Families grieve, refuse to crumble - Diplomats weep for Venkat

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  • Published 9.07.08
The families of Brigadier Ravi Dutt Mehta and (above) Vadapalli Venkateswara Rao in Delhi on Tuesday. Pictures by Ramakant Kushwaha

New Delhi, July 8: Hard-nosed diplomats broke down as they watched. The 12-year-old lighting his father’s pyres hardly did.

Aniket Rao stood firm at his post at Delhi’s Brar Cemetery, the military funeral ground, tearful but composed as he carried out the last rites before TV cameras, barely 24 hours after a terrorist’s bomb had thrown a shroud on his world.

Yards from him, a posse of foreign ministry mandarins wept unabashedly, or hid their eyes behind dark glasses, as they remembered the fun-loving and popular Vadapalli Venkateswara Rao, the counsellor killed in yesterday’s bombing of the Indian embassy in Kabul.

Aniket kept gazing at the leaping flames but had to leave reluctantly since the public spotlight was becoming too much for mother Malathi. The Delhi schoolteacher, too, remained in control of her emotions as did daughter Amulya, 10, who kept crying softly holding her mother’s hand.

Each time Aniket’s façe suggested he was about to break down, Malathi kept reminding him: “You promised you won’t cry. We are all so proud of you.”

This was four hours after Sunita Mehta, clutching the cap and belt of her dead husband, Brigadier Ravi Dutt Mehta, watched his remains consigned to the flames at the same cemetery, her eyes dry.

“I am so proud of him. He was a very good man,” she said, running her hands affectionately over the cap again and again.

Brig. Mehta, India’s defence attache at the Kabul embassy, was in the same car with Rao that was blown up in the attack.

His son, Flight Lieutenant Udit Mehta, a fighter pilot with the Indian Air Force, was a picture of calm.

The 24-year-old tirelessly answered questions about his father while keeping a concerned eye over his mother.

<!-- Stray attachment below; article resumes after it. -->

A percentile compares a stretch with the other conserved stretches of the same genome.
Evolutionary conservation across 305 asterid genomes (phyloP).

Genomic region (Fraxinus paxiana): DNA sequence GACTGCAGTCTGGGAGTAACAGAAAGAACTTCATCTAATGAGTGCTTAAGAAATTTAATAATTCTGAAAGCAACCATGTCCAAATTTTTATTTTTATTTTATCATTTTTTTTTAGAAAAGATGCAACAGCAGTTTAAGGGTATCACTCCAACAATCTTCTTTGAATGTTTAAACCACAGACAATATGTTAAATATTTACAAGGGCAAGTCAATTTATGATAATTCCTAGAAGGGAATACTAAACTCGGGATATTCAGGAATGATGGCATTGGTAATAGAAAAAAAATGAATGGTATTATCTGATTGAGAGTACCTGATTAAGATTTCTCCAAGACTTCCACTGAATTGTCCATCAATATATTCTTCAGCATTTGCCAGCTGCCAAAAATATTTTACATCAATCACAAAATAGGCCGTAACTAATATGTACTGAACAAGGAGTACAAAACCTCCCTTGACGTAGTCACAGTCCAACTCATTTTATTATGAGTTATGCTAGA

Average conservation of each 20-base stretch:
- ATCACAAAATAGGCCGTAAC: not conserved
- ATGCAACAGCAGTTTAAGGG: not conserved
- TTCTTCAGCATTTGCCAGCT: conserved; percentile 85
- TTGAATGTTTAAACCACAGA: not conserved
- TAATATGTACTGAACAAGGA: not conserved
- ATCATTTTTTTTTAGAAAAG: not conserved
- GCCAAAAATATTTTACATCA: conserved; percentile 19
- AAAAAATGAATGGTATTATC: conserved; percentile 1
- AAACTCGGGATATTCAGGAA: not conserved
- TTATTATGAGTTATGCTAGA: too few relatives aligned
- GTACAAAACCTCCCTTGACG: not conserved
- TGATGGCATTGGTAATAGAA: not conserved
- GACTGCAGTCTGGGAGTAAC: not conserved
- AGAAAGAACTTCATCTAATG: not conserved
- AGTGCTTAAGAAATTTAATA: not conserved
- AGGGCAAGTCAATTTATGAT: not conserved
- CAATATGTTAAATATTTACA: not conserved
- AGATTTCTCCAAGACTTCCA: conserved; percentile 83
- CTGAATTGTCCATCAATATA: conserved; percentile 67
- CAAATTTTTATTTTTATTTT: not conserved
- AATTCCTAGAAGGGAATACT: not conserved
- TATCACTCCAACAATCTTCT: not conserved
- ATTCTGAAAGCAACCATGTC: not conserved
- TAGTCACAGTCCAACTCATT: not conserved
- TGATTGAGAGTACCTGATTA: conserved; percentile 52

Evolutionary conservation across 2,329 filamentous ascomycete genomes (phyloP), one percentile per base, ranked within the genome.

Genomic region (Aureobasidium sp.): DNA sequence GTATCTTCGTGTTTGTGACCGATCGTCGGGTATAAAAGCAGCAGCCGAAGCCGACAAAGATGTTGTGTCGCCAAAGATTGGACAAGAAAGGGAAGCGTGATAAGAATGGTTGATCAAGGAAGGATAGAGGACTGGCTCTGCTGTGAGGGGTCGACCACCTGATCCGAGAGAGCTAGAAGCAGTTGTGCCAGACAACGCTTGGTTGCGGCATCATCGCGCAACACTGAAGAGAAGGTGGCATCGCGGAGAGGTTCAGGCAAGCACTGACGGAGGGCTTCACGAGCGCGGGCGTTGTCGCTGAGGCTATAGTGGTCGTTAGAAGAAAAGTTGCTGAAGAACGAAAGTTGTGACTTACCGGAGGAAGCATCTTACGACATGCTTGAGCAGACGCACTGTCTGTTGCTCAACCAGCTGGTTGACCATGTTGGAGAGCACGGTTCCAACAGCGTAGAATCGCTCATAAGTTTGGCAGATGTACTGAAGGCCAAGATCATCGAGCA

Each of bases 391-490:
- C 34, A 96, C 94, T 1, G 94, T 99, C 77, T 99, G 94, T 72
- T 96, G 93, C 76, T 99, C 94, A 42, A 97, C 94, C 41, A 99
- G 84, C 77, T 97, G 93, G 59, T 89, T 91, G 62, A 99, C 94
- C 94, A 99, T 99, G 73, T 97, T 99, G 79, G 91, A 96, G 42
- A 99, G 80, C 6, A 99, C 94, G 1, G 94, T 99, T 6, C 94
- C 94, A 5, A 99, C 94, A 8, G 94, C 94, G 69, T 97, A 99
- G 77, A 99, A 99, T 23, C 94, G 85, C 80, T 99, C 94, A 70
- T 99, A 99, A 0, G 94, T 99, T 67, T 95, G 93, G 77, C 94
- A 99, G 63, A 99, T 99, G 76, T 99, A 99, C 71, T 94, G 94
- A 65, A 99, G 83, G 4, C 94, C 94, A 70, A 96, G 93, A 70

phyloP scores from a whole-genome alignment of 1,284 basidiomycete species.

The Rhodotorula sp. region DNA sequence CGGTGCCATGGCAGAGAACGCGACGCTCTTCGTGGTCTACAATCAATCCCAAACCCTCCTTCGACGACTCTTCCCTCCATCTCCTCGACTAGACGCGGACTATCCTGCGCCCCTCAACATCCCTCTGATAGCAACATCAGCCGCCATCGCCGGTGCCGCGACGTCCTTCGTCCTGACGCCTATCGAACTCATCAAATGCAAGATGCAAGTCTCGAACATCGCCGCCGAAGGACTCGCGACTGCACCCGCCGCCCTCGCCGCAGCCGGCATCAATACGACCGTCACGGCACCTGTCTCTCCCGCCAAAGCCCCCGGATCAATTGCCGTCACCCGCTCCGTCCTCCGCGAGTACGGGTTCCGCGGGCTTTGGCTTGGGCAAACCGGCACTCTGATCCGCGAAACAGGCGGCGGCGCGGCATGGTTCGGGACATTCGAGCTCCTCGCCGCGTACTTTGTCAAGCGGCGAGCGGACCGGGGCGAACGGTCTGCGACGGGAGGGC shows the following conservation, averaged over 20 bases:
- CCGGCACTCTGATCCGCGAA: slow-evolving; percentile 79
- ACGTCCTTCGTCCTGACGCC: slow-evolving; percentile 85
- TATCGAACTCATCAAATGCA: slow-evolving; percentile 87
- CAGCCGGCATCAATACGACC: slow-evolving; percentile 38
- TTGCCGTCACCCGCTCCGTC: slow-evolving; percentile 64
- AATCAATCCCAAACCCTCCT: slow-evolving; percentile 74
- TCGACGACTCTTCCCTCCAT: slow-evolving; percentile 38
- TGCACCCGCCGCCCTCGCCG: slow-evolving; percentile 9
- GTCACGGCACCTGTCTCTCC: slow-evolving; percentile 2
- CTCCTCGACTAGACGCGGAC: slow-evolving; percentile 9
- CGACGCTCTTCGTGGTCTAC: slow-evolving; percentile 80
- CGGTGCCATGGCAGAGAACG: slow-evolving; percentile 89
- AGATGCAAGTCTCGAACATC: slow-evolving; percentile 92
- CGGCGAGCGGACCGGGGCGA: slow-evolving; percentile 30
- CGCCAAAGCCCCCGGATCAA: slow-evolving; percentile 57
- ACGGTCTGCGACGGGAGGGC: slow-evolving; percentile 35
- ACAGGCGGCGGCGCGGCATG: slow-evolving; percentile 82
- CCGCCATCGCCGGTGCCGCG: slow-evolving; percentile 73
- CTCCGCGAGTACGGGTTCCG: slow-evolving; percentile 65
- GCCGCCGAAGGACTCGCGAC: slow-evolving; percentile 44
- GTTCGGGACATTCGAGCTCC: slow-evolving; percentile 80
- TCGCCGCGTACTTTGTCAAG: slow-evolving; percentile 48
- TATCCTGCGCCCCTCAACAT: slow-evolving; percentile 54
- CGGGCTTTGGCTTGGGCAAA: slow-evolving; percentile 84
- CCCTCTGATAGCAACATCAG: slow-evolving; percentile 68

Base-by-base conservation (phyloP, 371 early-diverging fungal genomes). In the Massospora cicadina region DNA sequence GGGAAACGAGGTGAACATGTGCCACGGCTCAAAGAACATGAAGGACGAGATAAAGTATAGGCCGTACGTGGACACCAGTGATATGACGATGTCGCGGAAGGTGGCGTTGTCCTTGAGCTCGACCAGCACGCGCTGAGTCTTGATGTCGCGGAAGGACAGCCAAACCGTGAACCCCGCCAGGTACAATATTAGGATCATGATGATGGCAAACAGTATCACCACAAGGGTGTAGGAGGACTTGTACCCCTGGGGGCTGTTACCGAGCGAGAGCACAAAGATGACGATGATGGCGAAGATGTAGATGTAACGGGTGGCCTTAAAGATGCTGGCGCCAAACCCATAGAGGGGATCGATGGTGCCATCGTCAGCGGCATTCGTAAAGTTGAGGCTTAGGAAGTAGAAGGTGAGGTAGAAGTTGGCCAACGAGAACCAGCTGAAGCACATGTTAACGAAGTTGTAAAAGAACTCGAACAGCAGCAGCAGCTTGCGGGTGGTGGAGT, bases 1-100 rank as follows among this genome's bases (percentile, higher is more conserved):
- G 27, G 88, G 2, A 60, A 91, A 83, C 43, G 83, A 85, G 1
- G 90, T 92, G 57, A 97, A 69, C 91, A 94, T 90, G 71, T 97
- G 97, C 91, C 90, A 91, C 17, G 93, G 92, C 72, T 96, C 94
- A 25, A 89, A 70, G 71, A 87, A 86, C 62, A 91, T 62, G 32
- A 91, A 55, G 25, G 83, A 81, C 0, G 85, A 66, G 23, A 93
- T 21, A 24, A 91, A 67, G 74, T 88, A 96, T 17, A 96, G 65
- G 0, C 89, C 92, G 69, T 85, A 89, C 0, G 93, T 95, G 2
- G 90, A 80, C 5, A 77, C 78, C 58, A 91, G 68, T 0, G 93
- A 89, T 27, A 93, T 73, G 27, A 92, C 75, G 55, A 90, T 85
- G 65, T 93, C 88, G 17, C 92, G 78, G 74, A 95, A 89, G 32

He smiled each time he remembered his verbal duels with his 53-year-old father.

“I was sleeping when he left (for the embassy) yesterday. We had had dinner together on Sunday night. In fact, it was a ritual with us — dinners were a family affair,” the young officer said.

“I remember, we played squash for the first time together in Kabul and later we would come home and fight over who had cheated.”

Mehta’s family was with him, vacationing in Kabul. He was planning a trip to Delhi with his wife, son and daughter Bhavya, a final-year biotechnology student in Bangalore.

Army, navy and air force officers today thronged the funeral, attended by army chief Deepak Kapoor.

Mehta had been posted in Kabul in February while Rao was to have completed his tenure in August.

Rao, a month short of 45, was looking forward to a posting in Delhi, where his wife and children live, and had returned to Kabul after a vacation with them the day before he was killed.

“He was such a warm, fun-loving man. We have known the family for around 15 years and my husband and he had been together during two postings, in Colombo and Kathmandu,” remembered Jayanti Ramesh, wife of the cabinet secretary and a teacher at the same school as Malathi.

“He was a man who, after a day’s work, would call up friends and set up a meeting. His wife is just like him; they were both popular wherever they went.”

A journalist said what she found “the most endearing thing about Rao was his openly expressed affection and admiration for his beautiful wife”.

“I had joined them on a vacation two years ago. I remember an evening when she was dancing and he sat just in front of her, watching her in awe.”